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Pope urges Israel to help Christians in Mideast

by Brad A. Greenberg

May 12, 2008 | 2:54 pm

Pope Benedict XVI on Monday asked Israel to ease travel restrictions for Mideast Christians, who in Gaza and the West Bank and places like Lebanon have been under attack.

Benedict has made concern over the future of Middle East Christians a
priority. Economic problems as well as violence in the Holy Land and Iraq have led Christians to emigrate from the region.

“I pray that, in consequence of the growing friendship between Israel and the Holy See, ways will be found of reassuring the Christian community that they
have a secure future in the region,” Benedict said.

He said problems facing Christians are related to Israel-Palestinian tensions.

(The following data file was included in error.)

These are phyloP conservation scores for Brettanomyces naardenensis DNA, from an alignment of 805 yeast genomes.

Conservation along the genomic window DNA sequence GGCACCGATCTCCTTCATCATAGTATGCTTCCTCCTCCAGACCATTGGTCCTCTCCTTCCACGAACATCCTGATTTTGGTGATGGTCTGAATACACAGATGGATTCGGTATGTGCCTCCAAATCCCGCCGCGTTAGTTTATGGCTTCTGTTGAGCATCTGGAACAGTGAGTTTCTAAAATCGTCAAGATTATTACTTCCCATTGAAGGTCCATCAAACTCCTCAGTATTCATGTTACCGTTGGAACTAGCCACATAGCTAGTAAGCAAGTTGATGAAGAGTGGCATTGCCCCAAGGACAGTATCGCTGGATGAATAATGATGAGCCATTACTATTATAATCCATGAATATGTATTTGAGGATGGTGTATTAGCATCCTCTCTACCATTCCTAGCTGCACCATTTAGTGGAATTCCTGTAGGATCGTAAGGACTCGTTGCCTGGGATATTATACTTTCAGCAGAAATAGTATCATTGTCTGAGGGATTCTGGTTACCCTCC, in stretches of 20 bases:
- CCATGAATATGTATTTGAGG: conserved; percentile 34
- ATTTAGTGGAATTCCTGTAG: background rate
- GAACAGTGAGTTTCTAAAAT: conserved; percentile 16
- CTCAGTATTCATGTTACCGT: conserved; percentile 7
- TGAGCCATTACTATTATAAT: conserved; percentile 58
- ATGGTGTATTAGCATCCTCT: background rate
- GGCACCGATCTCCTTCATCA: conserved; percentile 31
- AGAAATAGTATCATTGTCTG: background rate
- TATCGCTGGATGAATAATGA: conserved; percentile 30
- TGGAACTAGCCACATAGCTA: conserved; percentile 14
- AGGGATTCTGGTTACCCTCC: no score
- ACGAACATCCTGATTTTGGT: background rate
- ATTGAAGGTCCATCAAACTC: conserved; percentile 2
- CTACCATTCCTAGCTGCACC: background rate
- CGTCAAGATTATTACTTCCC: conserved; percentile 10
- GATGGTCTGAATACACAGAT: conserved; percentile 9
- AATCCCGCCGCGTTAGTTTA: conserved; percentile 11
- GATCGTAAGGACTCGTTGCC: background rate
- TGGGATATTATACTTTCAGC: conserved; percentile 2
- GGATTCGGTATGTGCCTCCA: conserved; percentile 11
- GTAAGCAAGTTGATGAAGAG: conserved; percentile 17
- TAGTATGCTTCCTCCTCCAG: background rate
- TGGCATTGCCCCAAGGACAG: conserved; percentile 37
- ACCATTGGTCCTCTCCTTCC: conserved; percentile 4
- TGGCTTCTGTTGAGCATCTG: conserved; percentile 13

The Holy See recognizes Israel’s legitimate need for security and self-defense and strongly condemns all forms of anti-Semitism, the pope said.

At the same time, he urged Israel to alleviate travel restrictions causing hardships for Palestinians.

The ambassador, in his remarks released by the Vatican, said Israel would do its utmost to help strengthen the Christian communities in Israel as their essential presence in the Holy Land is deeply rooted and historically self-understood.

This is a bit of a different tone from the Holy See than when the Vatican’s former ambassador to Israel said, “relations between the Catholic Church and the state of Israel were better when there were no diplomatic relations.”

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